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April 18, 2008


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Agreed. We did not pay for the music or the videos/pictures. We hired a florist and DJ we knew who gave us big discounts. This is probably the easiest way to cut costs and still have a nice wedding.

We paid for the reception and the catering but we had our wedding on a SUnday also because the same meal/service/place was deeply discounted on Sunday. All made for a very nice wedding at a fraction of the cost.

Wow. I'm planning a wedding now, and this type of event would NOT fly in my area of the country. A wedding with frozen food, no booze? I'd love to read tips for a standard wedding in the northeast.


I don't exactly live in the Northeast, but the culture and cost of living isn't so different in the Mid Atlantic region.

A place to start saving money is picking the venue. A lot of reception halls come as package deals, meaning you have to go with their bartenders and their catering--and you pay through the nose.

Instead, try to find a civic center or rec center that's not a full-time part of the wedding industrial complex. We used the clubhouse attached to our friends' condo. We got it for $400 for the entire day! We got friends to tend the bar and bought several cases of beer and wine at the local total beverage store rather than paying outrageous markups.

To save money on photography, my wife found a student photographer through Craigslist. Seems risky perhaps, but his portfolio looked good and the price was right. It turns out he took some of the best wedding pictures we've ever seen. He really captured the personalities of our guests. We only paid for his time; he gave us his digital files so we were free to get them printed wherever we wanted.

To get a wedding to come in under $10,000 on the East Coast, ambitions might have to be scaled back a bit. The mindset needs to be one of celebrating a life-changing event, not flaunting status. Don't try to impress your friends; involve them in the process and ask for their help instead.

I'd recommend cutting costs in areas other than photography. Your album is the only thing you'll have left from the event after your wedding day. It takes a high level of experience, expertise and professionalism to truly capture the event. Why risk it?

Picsaro - I don't think it's your area of the country - I think it's just the type of weddings you have been to. I'm sure that homemade food that was frozen tasted a lot better than the stuff I've had at many catering halls. We did go through a caterer but it was only $1200 for 200 people.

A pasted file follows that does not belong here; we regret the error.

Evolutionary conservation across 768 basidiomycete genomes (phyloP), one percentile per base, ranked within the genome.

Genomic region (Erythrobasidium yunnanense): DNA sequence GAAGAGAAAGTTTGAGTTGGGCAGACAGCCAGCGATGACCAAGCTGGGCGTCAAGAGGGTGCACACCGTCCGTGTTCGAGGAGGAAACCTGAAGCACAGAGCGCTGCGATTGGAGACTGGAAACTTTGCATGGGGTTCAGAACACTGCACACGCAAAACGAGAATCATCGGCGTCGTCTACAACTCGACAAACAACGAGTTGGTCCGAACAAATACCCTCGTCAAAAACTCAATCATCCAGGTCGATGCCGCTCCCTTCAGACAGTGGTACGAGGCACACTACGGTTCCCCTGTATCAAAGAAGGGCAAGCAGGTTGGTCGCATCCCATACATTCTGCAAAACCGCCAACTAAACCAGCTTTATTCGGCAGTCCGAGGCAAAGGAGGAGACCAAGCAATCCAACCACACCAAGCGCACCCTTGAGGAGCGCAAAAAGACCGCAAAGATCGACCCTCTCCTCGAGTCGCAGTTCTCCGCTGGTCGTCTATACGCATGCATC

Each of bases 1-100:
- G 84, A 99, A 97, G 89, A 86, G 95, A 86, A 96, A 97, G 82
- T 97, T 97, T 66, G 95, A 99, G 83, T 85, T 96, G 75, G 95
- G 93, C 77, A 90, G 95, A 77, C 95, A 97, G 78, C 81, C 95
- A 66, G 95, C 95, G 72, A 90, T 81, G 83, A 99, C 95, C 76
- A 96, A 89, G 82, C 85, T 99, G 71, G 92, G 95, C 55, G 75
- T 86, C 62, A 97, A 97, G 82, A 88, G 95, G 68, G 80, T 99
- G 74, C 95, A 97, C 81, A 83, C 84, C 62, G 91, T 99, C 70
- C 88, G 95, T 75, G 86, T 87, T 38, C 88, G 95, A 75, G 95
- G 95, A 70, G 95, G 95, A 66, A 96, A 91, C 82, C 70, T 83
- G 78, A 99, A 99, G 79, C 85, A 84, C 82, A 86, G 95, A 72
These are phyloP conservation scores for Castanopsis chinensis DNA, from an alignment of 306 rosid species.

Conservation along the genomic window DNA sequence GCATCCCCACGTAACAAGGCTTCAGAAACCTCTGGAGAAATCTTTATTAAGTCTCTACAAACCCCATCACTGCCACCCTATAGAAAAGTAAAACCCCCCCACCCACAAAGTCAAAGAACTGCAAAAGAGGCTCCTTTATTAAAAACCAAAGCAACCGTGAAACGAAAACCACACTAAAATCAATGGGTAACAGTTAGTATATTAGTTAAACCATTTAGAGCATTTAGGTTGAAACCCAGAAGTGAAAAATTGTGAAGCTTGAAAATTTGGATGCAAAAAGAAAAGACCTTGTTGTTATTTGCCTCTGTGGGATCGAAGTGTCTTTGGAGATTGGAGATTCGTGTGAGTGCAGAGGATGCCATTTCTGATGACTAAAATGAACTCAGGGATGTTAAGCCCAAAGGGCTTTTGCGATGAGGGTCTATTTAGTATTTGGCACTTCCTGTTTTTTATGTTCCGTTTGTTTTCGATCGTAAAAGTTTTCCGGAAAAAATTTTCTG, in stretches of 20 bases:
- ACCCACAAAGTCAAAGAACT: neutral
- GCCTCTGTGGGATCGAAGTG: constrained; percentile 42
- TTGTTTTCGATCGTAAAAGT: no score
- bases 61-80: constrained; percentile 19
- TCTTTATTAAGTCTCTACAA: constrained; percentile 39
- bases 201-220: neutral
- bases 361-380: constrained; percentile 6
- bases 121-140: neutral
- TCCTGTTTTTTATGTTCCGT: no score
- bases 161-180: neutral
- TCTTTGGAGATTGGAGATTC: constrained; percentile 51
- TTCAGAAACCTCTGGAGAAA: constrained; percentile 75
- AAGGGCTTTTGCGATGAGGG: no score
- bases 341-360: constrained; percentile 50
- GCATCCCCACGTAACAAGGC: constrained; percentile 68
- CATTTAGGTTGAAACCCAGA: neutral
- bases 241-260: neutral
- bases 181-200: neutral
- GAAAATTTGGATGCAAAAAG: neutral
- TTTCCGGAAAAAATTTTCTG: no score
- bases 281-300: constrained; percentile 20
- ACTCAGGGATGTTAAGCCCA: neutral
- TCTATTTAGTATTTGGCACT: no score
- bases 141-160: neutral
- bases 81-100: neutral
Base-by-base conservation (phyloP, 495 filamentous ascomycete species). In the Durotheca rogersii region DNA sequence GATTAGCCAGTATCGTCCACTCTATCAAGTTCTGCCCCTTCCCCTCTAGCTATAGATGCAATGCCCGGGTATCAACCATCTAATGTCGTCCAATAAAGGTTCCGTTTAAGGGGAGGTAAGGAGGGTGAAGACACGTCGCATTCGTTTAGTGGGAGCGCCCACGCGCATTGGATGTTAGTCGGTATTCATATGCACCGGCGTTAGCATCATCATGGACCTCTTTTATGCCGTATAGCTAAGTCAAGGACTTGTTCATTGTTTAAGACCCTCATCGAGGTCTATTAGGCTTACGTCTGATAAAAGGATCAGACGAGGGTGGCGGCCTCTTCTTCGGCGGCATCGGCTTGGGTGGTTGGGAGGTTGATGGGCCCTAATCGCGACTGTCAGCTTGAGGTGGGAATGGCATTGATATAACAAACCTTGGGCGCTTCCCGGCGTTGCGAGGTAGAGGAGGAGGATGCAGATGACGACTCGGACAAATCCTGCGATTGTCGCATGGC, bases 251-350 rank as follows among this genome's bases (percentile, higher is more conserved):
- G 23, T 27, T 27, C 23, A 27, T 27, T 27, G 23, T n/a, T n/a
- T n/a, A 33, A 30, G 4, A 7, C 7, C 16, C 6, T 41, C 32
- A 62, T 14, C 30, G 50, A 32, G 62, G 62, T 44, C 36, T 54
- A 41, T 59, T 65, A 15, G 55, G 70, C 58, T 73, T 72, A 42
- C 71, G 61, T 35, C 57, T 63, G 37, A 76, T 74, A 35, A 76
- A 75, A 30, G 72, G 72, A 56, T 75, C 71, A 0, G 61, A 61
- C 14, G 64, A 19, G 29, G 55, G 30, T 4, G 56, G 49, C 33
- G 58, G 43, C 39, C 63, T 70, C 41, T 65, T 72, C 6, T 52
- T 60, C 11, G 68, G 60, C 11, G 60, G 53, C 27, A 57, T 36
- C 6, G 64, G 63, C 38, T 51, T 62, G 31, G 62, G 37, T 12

As Matt said, I think the biggest addition to cost is going to a banquet hall, which is not only expensive but they don’t allow you to bring in your own caterer, food, or alcohol, so you can save a lot by finding another venue. We only had champagne, which we bought from a local winery. We asked a friend to go over to the reception hall during the ceremony (one who wouldn’t mind missing it) and pour the glasses. Many churches charge only a small fee to have the reception there as well, and many of the facilities are just as nice as a banquet hall, although most will not allow alcohol. I think it’s a lot more personal and beautiful, not to mention cheaper if you do a lot of things yourself.

Even if you went with the traditional banquet hall, you can still save in many ways:

1) having a brunch or lunch reception
2) buffet rather than being served
3) making your own decorations and centerpieces
4) buying flowers wholesale and arranging yourself
5) have it at Christmas time when everything is decorated anyway and prices are deeply discounted
6) have only a small cake for display and a sheet cake in the kitchen
7) only serve complimentary wine and beer – cocktails are cash
8) beloml is right that you shouldn't skimp on photos, but we paid only $300 for photography package (in PA), have awesome pictures, and can reprint them whenever we want.

I'm with Alexandria. I wish I could do this, but it would not fly in my area and in the culture I'm marrying into. My future in-laws refused to do a buffet or desert only receptions. Only a sit down dinner will do. No alcohol? Ha! And a DJ? Apparently that's not good enough either; I had to hire an 8-piece band.

We have saved money though on a full blown wedding and reception. We are getting married at sunset on the beach and the reception is on the pool deck of a major, but not exclusive/pricey resort. Using just one venue was cheaper. And the setting means we are not paying much for decorations, just a small centerpiece for the dinner tables. We are getting married on a Sunday, which saved money on the venue and band. We also chose the venue because they are allowing us to buy our own booze. We are paying $8 per person for service and unlimited mixers. That's the equivalent of a single drink at some venues that sell you their own booze. If you don't live close to the water, try country clubs/hotels on golf courses.

I saved money on the photographer by hiring a photojournalist, NOT a wedding photojournalist. Many sports/newspaper photographers do weddings, but since it's not their primary business, they don't advertise a lot and don't have the ridiculous WPJ prices. I actually preferred his style to the overly retouched/posed pics I saw from the "real" wedding photographers. He is charging me a flat rate for the entire day, not a 6 or 8 hour shift with $300 per hour overtime charges. Also, I'm just buying the negatives and I'll make my own albums at snapfish or some other online site.

Also, we are eliminating all the little stuff that adds up. Save the date cards, gone. Guest favors, gone. Programs, gone. Most guests won't miss this stuff.

Hope that helps a little.